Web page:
I’m not really sure why I skipped Nigel Robinson’s adaptation of “The Time Meddler” during my Target novel collecting days. Whether it’s that the relatively recent release date came with a higher price tag or that I didn’t really appreciate the serial during my teenage years, I don’t quite recall.
But this gap in my collection allowed me to come to Peter Purvis’s reason of the story without my memory cheating on the relative merit of the original novelization.
Coming at the end of the classic series’ second season, “The Time Meddler” is a pivotal point in Doctor Who history. Continue reading
“I believe you feel regret but in my mind you are dangerous.”
One thing that’s interested me so far about Star Trek: Discovery is that while the title of the episode doesn’t flash on screen (I promise, I’ll try and get past it at some point!), it’s been incorporated in dialogue in each of the first three installments. Maybe the title is supposed to be an Easter egg for fans in the same way as the tribbles we see in Lorca’s ready room. Continue reading
Dear producers of The Orville: More episodes like this one, please.
Not sure yet if this episode will be the exception or the rule, but I’m hoping it becomes the rule. While not perfect, “About a Girl” feels like it’s a step in the right direction.
Which, knowing Seth MacFarlane can only mean next week will the series take on “The Naked Now” only instead of acting drunk, everyone will act like they’ve had one too many of the special brownies the replicators can whip at the drop of a hat. Continue reading
With “Battle at the Binary Star,” Star Trek: Discovery takes some of the pieces introduced in “The Vulcan Hello” and begins to move them into place for the next thirteen episodes.
It doesn’t hurt that “Binary Star” includes one of the best space battles that Trek has ever committed to celluloid in either a series or a movie.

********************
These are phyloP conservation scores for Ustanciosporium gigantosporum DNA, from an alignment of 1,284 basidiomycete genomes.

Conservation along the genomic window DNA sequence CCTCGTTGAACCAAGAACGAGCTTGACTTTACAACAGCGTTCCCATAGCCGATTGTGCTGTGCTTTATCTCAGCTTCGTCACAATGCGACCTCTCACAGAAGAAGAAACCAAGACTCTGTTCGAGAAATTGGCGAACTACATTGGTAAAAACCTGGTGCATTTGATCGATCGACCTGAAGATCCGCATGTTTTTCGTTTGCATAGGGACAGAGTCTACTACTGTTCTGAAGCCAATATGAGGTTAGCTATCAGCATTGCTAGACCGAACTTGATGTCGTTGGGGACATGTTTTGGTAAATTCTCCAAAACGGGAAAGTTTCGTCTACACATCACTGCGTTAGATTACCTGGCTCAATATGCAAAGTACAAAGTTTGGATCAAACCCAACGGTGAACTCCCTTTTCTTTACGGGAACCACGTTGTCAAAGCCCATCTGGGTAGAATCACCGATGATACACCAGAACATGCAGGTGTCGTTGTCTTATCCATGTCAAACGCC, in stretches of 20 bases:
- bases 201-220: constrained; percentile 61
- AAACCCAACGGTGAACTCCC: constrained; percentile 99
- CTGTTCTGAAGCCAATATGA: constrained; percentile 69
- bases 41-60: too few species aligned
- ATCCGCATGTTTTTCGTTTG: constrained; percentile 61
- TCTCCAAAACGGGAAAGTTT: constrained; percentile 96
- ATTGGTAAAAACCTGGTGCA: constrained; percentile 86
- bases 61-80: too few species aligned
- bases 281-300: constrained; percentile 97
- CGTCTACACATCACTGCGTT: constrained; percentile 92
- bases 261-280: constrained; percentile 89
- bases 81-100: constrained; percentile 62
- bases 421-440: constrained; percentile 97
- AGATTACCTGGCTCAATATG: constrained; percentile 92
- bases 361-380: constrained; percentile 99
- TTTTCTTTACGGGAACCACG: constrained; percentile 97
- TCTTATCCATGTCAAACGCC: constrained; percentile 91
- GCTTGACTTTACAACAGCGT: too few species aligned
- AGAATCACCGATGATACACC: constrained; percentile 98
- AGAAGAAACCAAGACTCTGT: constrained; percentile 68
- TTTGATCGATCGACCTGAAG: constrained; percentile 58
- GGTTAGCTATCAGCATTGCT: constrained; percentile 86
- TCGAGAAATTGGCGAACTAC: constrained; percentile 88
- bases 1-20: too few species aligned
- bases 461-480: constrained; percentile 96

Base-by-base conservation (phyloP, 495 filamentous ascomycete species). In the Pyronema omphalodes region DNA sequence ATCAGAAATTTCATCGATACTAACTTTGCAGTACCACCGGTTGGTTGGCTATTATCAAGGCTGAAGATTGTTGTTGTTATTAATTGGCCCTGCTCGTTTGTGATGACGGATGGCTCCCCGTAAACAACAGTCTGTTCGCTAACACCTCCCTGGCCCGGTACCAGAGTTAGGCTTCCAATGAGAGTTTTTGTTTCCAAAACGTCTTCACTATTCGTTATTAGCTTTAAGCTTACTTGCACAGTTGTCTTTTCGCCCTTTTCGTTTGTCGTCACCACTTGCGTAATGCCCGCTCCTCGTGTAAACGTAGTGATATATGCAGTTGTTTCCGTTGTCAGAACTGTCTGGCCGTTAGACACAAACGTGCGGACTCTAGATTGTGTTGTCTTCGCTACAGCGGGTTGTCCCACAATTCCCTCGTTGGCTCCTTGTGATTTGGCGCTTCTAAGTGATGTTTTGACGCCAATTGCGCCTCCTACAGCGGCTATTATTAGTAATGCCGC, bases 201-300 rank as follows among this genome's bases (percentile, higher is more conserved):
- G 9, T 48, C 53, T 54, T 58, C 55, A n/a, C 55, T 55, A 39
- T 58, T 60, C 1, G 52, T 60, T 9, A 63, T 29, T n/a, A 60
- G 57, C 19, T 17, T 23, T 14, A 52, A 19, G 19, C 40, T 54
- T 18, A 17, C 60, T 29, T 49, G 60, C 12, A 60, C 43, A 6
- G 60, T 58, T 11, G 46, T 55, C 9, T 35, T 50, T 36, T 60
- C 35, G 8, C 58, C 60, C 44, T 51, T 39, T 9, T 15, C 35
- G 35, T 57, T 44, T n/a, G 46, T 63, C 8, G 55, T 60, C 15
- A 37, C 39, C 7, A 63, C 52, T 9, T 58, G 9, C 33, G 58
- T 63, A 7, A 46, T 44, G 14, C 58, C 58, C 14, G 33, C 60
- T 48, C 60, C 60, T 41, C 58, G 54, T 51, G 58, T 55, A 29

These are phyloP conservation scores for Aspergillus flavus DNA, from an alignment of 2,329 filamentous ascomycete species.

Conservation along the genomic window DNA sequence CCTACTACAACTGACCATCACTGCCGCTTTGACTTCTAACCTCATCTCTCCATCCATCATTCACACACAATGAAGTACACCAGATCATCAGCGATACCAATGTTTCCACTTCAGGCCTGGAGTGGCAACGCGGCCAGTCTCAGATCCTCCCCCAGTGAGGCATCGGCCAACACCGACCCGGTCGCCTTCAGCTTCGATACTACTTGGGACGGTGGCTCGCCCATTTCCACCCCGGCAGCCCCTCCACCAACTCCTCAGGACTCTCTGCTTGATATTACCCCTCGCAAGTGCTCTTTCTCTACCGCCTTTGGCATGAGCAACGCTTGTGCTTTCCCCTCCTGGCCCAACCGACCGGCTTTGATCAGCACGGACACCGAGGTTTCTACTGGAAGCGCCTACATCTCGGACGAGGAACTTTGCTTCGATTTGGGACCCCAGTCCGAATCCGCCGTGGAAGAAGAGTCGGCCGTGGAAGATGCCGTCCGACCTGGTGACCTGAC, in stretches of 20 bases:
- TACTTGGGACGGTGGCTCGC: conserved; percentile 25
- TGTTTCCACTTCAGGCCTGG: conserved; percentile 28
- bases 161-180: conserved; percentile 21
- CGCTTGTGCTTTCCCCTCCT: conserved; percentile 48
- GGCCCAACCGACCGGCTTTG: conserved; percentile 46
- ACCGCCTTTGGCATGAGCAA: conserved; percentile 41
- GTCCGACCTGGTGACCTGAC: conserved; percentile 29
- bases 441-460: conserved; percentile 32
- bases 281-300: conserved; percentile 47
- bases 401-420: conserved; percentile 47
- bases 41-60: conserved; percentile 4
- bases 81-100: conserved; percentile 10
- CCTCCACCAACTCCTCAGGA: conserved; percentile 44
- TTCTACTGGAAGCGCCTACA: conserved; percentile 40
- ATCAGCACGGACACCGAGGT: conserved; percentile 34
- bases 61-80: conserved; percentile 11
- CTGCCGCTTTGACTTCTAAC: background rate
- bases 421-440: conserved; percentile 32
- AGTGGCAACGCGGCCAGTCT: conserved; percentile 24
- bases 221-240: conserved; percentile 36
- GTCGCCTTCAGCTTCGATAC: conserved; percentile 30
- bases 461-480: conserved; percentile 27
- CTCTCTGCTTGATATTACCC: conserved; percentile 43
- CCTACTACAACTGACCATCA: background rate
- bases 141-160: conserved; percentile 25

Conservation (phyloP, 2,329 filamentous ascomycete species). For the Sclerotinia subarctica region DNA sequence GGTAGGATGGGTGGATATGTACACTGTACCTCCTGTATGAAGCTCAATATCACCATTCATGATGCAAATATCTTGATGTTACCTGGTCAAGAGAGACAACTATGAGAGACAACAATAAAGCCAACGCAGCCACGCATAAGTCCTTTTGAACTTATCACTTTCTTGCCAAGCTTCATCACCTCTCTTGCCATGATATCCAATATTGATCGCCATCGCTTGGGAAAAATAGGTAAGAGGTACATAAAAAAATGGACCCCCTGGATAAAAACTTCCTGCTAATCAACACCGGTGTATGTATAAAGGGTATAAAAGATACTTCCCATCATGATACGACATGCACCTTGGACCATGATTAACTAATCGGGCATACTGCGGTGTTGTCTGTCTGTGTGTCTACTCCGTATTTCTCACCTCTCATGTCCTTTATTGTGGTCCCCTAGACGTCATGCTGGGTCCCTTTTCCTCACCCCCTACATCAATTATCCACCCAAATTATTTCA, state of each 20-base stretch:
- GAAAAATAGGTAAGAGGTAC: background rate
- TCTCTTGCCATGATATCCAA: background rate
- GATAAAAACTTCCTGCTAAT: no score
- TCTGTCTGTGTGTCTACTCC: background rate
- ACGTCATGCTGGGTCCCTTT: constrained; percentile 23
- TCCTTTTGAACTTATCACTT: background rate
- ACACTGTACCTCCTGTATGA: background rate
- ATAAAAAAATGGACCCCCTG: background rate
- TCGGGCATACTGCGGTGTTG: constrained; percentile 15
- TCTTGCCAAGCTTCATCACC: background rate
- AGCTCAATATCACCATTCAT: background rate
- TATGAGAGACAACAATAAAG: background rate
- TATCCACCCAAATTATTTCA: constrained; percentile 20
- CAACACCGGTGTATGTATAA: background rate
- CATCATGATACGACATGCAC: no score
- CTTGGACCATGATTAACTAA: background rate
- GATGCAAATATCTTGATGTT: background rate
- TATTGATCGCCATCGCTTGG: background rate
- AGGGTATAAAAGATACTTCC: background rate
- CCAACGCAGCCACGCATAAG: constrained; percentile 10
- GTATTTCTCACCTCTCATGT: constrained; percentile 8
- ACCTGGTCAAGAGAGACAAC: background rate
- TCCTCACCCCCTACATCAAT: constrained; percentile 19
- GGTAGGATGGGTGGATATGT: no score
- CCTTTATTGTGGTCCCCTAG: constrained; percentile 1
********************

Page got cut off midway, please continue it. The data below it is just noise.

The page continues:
It’s interesting to see Discovery has taken a different tactic to most of the other modern Trek shows with its two-hour pilot. Each modern Trek had everything in place by the end of the first two hours. At this point in Discovery, the only regular cast member we’ve spent significant time with is Michael Burnham. And we haven’t even seen her assume her new role on board her new ship. We haven’t even seen the ship that gives the series its namesake. Continue reading
Star Trek has introduced viewers to new series on one of two ways.
Pictured (l-r): Doug Jones as Lieutenant Saru; Sonequa Martin-Green as First Officer Michael Burnham; Michelle Yeoh as Captain Philippa Georgiou. STAR TREK: DISCOVERY coming to CBS All Access. Photo Cr: Jan Thijs. ÃÂ© 2017 CBS Interactive. All Rights Reserved.
The first is the sink or swim approach utilized by “The Man Trap.” The episode threw viewers into the universe of Star Trek with little or no exposition or character introduction. (Of course, it helps that “The Man Trap” feels like the middle portion is a “day in the life of the Enterprise”).
Then there’s the get the crew together and start having adventures model used by the four modern Treks. There may be an emphasis on a central character (Sikso for DS9) and a lot of exposition on the setting, place in the Trek-verse and potential storylines that may or may not be examined during the series run.
Now with (for lack of a better term) post-modern Trek, Star Trek: Discovery starts off with a hybrid of those two models. Continue reading
While “Old Wounds” introduced us to the universe of The Orville and its characters, the episode really didn’t tell us much about the characters beyond a basic character tic or bio line.
And while “Command Performance” still suffers from many of the issues that played the pilot episode in terms of establishing a tone for the series, it at least tried to give us a bit more insight into a few of the characters. Continue reading
There are a lot of things about “Revenge of the Cybermen” that don’t make sense.
But the biggest thing comes not from anything that takes place on-screen but the serial’s place in Doctor Who history.
Back in the 80’s as VCRs became more and more common in homes, the BBC decided to test the waters with a commercially released classic Doctor Who serial. And for this honor, they decided to pick something from what many fans considered the pinnacle of Doctor Who – the Tom Baker starring, Robert Holmes script-editing, Phillip Hinchcliffe producing years.
Somehow classics like “The Ark in Space,” “The Pyramids of Mars” or “The Robots of Death” were passed by and instead the world got “Revenge of the Cybermen.”
Who-lore from the era tells us that the BBC polled fans at a convention and a mix-up between “Revenge of the Cybermen” and the then missing “Tomb of the Cybermen” occurred. Seems fans wanted “Tomb.” Instead we got “Revenge.” Continue reading